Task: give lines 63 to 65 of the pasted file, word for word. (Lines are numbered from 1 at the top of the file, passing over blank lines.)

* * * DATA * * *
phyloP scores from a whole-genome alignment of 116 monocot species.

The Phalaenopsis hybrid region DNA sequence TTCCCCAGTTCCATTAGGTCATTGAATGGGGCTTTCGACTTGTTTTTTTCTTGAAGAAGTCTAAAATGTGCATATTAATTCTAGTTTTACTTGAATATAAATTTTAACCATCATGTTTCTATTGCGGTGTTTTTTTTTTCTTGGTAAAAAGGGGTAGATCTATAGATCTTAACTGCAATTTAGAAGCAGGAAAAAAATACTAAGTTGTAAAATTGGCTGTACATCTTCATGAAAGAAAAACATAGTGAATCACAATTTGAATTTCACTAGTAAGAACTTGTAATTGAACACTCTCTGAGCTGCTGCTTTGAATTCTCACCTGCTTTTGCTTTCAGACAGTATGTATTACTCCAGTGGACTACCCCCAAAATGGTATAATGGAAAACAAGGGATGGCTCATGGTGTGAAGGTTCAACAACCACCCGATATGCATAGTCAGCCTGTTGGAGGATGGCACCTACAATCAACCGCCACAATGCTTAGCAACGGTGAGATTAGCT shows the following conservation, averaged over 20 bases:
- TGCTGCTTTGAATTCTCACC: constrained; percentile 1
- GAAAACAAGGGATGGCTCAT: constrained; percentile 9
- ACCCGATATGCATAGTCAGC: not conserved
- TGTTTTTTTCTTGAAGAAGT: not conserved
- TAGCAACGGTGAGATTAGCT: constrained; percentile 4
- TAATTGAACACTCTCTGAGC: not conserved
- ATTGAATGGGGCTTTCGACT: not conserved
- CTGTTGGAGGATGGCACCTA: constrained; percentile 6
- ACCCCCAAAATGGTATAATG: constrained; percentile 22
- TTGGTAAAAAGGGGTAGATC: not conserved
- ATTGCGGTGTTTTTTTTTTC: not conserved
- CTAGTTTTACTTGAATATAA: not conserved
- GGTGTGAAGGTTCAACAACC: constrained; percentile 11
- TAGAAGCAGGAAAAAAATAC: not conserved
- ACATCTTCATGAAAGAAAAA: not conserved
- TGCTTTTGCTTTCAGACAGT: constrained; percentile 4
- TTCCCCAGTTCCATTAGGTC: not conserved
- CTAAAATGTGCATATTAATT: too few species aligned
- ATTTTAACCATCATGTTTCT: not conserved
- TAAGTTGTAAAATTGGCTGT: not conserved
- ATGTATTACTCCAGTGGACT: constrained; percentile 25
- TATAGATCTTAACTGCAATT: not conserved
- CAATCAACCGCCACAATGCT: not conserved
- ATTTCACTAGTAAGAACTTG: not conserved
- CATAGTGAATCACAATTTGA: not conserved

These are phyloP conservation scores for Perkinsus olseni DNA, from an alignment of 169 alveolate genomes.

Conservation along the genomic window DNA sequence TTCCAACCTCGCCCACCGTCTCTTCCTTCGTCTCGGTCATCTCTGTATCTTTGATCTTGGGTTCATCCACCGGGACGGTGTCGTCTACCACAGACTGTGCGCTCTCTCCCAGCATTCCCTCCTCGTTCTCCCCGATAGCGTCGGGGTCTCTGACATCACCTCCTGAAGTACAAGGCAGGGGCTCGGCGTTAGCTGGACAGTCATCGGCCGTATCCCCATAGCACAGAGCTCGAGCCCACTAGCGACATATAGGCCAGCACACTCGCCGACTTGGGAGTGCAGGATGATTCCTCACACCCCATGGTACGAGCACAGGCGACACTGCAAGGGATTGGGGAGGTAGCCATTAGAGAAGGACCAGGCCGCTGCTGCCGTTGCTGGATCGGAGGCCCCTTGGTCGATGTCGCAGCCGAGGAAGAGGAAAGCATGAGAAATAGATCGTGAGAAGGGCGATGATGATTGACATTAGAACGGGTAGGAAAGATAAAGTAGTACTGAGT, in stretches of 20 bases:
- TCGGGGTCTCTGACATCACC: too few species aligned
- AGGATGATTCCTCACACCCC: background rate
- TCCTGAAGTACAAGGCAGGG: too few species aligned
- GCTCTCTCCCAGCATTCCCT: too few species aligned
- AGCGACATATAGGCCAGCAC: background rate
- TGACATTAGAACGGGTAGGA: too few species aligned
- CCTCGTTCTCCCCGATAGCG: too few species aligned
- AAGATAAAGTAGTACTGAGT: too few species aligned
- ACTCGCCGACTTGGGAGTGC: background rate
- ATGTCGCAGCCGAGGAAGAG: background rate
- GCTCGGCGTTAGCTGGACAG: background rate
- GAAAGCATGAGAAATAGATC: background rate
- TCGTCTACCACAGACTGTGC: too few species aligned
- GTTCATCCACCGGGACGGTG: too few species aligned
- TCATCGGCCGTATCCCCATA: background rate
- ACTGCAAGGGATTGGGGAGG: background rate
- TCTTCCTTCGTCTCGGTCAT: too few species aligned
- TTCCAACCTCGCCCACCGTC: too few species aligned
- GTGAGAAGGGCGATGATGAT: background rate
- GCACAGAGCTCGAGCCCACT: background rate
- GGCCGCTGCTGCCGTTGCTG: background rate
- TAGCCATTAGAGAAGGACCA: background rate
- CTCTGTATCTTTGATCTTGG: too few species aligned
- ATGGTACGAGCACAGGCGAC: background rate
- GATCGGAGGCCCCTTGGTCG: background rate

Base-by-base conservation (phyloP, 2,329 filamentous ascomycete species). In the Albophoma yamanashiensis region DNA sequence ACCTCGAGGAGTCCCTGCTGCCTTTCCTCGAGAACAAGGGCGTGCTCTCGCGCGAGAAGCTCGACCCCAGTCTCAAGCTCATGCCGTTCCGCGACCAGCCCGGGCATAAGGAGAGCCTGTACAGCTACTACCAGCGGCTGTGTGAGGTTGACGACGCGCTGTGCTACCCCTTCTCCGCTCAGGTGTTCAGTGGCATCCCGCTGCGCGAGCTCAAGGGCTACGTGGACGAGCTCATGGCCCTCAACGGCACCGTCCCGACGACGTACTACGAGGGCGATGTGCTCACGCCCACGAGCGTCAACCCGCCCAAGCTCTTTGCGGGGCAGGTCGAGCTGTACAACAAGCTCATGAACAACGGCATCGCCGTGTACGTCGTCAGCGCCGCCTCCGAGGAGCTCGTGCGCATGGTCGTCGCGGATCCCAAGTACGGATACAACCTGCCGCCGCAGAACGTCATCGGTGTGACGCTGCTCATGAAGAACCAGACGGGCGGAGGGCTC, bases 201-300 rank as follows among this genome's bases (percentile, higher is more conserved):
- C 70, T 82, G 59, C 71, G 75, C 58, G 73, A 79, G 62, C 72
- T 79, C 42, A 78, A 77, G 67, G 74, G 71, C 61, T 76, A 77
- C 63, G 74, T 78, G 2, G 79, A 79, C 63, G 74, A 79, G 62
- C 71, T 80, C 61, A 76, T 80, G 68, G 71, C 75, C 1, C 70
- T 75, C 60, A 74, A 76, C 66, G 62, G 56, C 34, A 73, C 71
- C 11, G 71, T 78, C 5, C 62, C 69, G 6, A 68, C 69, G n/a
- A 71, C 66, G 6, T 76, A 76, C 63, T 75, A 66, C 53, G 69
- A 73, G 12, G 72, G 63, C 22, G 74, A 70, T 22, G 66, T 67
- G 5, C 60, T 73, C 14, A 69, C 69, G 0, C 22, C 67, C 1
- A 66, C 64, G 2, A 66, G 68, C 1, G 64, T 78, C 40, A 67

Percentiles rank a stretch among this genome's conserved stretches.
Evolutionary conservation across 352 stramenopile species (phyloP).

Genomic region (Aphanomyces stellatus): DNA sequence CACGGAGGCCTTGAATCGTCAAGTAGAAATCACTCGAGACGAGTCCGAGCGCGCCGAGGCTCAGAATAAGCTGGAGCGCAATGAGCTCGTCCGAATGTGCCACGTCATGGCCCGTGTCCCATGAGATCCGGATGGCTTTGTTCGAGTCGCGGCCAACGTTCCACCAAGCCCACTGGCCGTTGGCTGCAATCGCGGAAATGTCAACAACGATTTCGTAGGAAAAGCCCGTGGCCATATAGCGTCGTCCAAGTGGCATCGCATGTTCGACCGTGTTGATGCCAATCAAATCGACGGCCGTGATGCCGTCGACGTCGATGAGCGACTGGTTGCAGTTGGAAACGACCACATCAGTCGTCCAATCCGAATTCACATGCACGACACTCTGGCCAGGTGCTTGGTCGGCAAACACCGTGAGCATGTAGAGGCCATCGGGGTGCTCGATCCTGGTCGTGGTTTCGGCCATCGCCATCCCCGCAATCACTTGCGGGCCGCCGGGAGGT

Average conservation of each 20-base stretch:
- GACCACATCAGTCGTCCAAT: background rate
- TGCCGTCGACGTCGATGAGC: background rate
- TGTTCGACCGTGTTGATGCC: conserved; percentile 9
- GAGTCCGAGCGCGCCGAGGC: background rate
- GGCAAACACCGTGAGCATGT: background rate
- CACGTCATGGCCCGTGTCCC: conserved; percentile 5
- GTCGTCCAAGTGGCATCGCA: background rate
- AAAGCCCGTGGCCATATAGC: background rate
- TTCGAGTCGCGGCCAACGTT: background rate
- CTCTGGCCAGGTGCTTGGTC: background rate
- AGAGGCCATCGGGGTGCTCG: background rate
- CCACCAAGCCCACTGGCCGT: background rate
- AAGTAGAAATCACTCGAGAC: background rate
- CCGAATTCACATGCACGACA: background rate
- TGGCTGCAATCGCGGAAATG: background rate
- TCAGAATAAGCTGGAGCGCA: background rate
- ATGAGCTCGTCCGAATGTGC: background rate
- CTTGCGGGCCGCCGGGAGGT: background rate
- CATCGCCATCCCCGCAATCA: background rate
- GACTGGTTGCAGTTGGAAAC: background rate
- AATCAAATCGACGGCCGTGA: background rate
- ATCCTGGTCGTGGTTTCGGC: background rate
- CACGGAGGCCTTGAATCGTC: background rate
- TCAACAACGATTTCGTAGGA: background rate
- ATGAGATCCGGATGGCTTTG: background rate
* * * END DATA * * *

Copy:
- A 73, G 12, G 72, G 63, C 22, G 74, A 70, T 22, G 66, T 67
- G 5, C 60, T 73, C 14, A 69, C 69, G 0, C 22, C 67, C 1
- A 66, C 64, G 2, A 66, G 68, C 1, G 64, T 78, C 40, A 67